If you consider every individual will either believe or not believe in Xj, where j=0,1,2, ..., m, there are many, many possible combinations of beliefs. If belief is given a 1 for a believer and a 0 for a nonbeliever, then each person within the group would have a "signature" of their beliefs (for example, X0=1, X1=0, X2=0, ..., Xm=1). If m is a large enough number, then most every atheist might have a completely unique "signature" of beliefs within atheism. However, if it turns out that many atheists share an identical "signature" of beliefs, they form a subgroup of substantial size, whereas those atheists who have a completely unique signature form a subgroup of with only one member. Unless someone new joins the group who shares a signature with a member whose signature previously had been unique.

OK, assuming we could conduct such a survey regarding every possible belief that every atheist has ... what have we learned?

By the way, this says nothing of the possibility that we might not either fully believe or fully disbelieve each of the possible beliefs we've identified in our list - instead of a set of either 1s or 0s, we might have values ranging anywhere from 0 to 1: 0.00005, 3.14159, 6.1, 8.7777777777777777777777777777777777, 0.991, and so on. In such a case, the chances are quite good that everyone's signature is unique. Now what?
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06-09-2010, 06:08 AM
 
RE: Atheism and belief
(06-09-2010 05:49 AM)2buckchuck Wrote:  
(05-09-2010 02:15 AM)Soldieringon Wrote:  I see where you are coming form on this, but let me try to explain WHY we would divide ourselves into groups.

It is a natural tendency of people to compare and contrast things. Those that find things similar tend to gravitate towards them. People with similar interests will congregate, much as we have done here. I, as an anti-theist, tend to fall more in line with other anti-theists (or new atheists, or Second atheists, or whatever the current term is).
...
Religious groups divide over beliefs because beliefs are the common platform for them. If they all believed in the exact same thing, then they would divide over gender or social category instead.
With any group of more than 2 people, it's virtually impossible to keep that group from splintering into subgroups. And the result is always a "taxonomy" of that group, presumably with "hard" boundaries ... you believe in X or you don't ...

With a large group, such as all atheists, you could develop a list of possible beliefs within the atheists, X0, X1, X2, ..., Xm, where m is some very large integer number.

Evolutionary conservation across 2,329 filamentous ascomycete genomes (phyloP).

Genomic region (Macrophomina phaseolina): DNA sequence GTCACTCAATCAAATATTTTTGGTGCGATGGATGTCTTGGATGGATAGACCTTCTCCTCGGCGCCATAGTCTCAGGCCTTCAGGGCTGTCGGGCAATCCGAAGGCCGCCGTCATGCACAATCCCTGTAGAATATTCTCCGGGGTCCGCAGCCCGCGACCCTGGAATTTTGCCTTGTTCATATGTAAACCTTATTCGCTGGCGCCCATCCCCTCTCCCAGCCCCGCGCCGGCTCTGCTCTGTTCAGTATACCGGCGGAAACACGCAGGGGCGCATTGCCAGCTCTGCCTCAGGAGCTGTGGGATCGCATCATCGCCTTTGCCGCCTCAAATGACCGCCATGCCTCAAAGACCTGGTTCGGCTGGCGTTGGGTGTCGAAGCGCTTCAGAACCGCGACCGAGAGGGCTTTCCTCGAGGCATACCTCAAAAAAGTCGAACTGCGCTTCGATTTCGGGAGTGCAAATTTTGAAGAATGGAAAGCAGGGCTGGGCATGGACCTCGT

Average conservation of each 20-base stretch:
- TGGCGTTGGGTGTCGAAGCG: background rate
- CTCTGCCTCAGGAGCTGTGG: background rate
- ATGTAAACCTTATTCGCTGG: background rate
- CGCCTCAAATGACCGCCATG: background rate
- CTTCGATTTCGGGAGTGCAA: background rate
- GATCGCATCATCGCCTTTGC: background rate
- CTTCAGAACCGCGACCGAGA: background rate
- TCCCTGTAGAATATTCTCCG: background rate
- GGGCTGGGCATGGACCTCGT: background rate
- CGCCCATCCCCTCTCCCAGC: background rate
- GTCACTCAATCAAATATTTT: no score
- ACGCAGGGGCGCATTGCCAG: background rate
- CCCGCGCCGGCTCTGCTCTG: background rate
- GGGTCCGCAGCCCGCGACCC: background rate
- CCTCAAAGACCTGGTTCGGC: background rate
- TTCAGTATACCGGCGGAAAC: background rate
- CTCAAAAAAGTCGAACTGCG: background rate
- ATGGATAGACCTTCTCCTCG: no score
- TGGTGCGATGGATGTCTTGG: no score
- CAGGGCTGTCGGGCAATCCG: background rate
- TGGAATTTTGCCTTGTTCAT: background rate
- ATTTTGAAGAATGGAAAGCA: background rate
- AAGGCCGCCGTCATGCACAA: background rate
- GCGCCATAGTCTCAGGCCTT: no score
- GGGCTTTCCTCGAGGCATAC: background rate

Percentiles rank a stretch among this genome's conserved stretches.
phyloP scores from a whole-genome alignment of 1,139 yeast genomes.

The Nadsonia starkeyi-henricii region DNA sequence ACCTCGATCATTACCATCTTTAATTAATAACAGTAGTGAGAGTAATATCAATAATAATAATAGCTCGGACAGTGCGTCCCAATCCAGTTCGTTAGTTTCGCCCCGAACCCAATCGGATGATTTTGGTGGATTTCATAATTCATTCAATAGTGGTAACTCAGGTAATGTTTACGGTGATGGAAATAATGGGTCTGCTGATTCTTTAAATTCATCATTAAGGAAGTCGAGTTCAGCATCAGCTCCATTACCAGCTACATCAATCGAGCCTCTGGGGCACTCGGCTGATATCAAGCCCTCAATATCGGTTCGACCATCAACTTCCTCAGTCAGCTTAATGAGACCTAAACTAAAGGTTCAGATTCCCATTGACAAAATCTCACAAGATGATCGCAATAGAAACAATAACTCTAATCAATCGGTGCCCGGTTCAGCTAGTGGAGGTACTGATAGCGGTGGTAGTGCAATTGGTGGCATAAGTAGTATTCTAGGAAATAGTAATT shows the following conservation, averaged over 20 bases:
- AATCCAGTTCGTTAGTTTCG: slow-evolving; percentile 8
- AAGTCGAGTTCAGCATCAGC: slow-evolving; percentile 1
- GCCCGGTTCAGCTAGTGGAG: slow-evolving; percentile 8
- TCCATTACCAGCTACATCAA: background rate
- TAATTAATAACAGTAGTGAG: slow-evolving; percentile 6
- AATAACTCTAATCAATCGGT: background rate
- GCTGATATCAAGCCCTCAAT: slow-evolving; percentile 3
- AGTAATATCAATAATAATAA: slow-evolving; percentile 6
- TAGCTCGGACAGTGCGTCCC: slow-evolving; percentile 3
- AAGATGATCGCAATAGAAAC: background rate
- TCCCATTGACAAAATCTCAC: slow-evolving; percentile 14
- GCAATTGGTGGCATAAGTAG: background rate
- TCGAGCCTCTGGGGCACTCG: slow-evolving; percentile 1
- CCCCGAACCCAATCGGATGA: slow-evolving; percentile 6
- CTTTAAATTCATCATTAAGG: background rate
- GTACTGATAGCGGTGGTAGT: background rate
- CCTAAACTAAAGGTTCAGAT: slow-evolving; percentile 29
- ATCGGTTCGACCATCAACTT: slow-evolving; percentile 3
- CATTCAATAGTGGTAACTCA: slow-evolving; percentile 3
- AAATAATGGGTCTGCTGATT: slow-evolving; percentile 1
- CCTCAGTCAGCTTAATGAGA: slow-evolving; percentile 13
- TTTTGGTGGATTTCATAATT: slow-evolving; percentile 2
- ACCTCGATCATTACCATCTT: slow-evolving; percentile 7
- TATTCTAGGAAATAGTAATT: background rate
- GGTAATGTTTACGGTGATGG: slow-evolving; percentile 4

Some possible beliefs within atheism:

a. The evidence is overwhelming that God doesn't exist
b. Morality is determined by biological constraints
c. The universe is connected by a mysterious "force" that binds us all
d. The Moon is made of bleu cheese
e. Carbon dating is not perfect
f. The earth revolves around the Sun
g. ... and so on ...

If you consider every individual will either believe or not believe in Xj, where j=0,1,2, ..., m, there are many, many possible combinations of beliefs. If belief is given a 1 for a believer and a 0 for a nonbeliever, then each person within the group would have a "signature" of their beliefs (for example, X0=1, X1=0, X2=0, ..., Xm=1). If m is a large enough number, then most every atheist might have a completely unique "signature" of beliefs within atheism. However, if it turns out that many atheists share an identical "signature" of beliefs, they form a subgroup of substantial size, whereas those atheists who have a completely unique signature form a subgroup of with only one member. Unless someone new joins the group who shares a signature with a member whose signature previously had been unique.

OK, assuming we could conduct such a survey regarding every possible belief that every atheist has ... what have we learned?

By the way, this says nothing of the possibility that we might not either fully believe or fully disbelieve each of the possible beliefs we've identified in our list - instead of a set of either 1s or 0s, we might have values ranging anywhere from 0 to 1: 0.00005, 3.14159, 6.1, 8.7777777777777777777777777777777777, 0.991, and so on. In such a case, the chances are quite good that everyone's signature is unique. Now what?

Well, I think you answered the original question. But I know that I definitely don't believe in the Bleu cheese one.

But I contend that the size of the group doesn't matter. My only point was that there are sub groups in atheism because we compare and contrast. I don't know what else you really want me to say on the subject.

Where do you fall on Bleu Cheese and the moon? Smile